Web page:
Tyler Perry's I Can Do Bad All by Myself -- Film Review

Part musical, part love story, part family melodrama, part inspirational treacle, Tyler Perry's latest movie, "I Can Do Bad All by Myself" is something of an unholy mess. Alternately stupefying and entertaining, the film does benefit from a strong cast. Perry has been attracting better actors in his recent movies, and it's fun to see the excellent Taraji P. Henson, as well as Gladys Knight, Mary J. Blige as well as Perry in his Madea persona. His loyal audience will probably be pleased with the movie. It's unlikely that he will win any new converts.

This film is based on one of Perry's plays, and the strength of the movie is that it has a lot of vivid characters you might find in the theater. Henson's April is a nightclub singer living with a married man and shunning any kind of responsibility. When her mother disappears, April is forced to take charge of her niece and two nephews. Although she resists at first, there's not much doubt as to where this plot line is heading.

Another character is the noble Sandino ("CSI: Miami's" Adam Rogriguez), a handyman from Colombia who helps April with the wayward kids. Madea and her wisecracking brother, Joe (both played by Perry), never are really integrated into the main story. Still, Madea's desperate attempt to tell the kids a Bible story -- which somehow weaves together Jesus, Noah, Free Willy and Siegfried and Roy -- is a comic highlight.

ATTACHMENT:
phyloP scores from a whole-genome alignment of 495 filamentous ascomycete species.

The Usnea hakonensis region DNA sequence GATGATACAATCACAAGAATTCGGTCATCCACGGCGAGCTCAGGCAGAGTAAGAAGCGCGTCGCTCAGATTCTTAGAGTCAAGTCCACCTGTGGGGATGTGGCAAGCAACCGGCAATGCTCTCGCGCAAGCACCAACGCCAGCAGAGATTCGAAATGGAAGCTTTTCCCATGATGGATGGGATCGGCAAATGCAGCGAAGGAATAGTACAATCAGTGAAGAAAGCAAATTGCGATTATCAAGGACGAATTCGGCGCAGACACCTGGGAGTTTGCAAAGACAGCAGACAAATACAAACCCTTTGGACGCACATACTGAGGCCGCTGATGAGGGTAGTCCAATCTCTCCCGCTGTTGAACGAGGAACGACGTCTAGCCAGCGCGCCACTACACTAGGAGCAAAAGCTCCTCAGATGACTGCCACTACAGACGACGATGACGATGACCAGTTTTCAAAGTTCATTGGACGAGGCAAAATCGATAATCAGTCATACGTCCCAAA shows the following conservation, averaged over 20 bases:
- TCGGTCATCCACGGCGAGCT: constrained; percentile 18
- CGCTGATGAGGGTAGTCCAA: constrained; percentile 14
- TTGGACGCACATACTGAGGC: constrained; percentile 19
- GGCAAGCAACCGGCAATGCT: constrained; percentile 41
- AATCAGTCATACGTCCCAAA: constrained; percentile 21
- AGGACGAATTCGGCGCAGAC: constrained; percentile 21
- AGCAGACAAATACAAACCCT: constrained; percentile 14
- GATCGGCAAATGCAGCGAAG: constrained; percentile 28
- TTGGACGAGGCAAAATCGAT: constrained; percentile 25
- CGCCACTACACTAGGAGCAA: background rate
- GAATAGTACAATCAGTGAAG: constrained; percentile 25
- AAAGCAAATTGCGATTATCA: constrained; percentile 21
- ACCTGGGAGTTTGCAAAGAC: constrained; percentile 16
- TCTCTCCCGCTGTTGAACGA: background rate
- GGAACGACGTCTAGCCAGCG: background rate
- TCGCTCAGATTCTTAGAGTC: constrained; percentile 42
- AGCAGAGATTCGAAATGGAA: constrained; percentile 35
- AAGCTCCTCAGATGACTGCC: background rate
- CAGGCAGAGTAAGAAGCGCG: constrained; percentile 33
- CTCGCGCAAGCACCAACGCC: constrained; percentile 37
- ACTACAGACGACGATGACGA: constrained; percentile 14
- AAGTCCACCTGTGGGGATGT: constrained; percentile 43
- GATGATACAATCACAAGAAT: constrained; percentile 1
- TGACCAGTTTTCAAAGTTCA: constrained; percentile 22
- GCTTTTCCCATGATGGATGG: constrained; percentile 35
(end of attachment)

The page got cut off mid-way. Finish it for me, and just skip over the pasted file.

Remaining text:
As a dramatist, Perry is primitive but sometimes shrewd. As a filmmaker, he's simply primitive. Repeated shots of clouds swirling across the sky are his idea of a cinematic touch. Henson gives a winning performance whether she's playing dissipated or tearful. Brian White as her lover hits the right note of silky menace. Knight and Blige get to perform a couple of rousing musical numbers. Rodriguez is awfully stiff in the role of a plaster saint. The best performance comes from young Hope Olaide Wilson, who plays April's bruised, cynical niece with just the right chip on her shoulder.

The scenes of religious uplift are laid on with a trowel, and the inspirational finale is a big bore. But if you stay around for the end credits, you'll get to see funny outtakes with Perry making a little fun of his own self-importance.

Opened: Friday, Sept. 11 (Lionsgate)
Rated PG-13, 112 minutes
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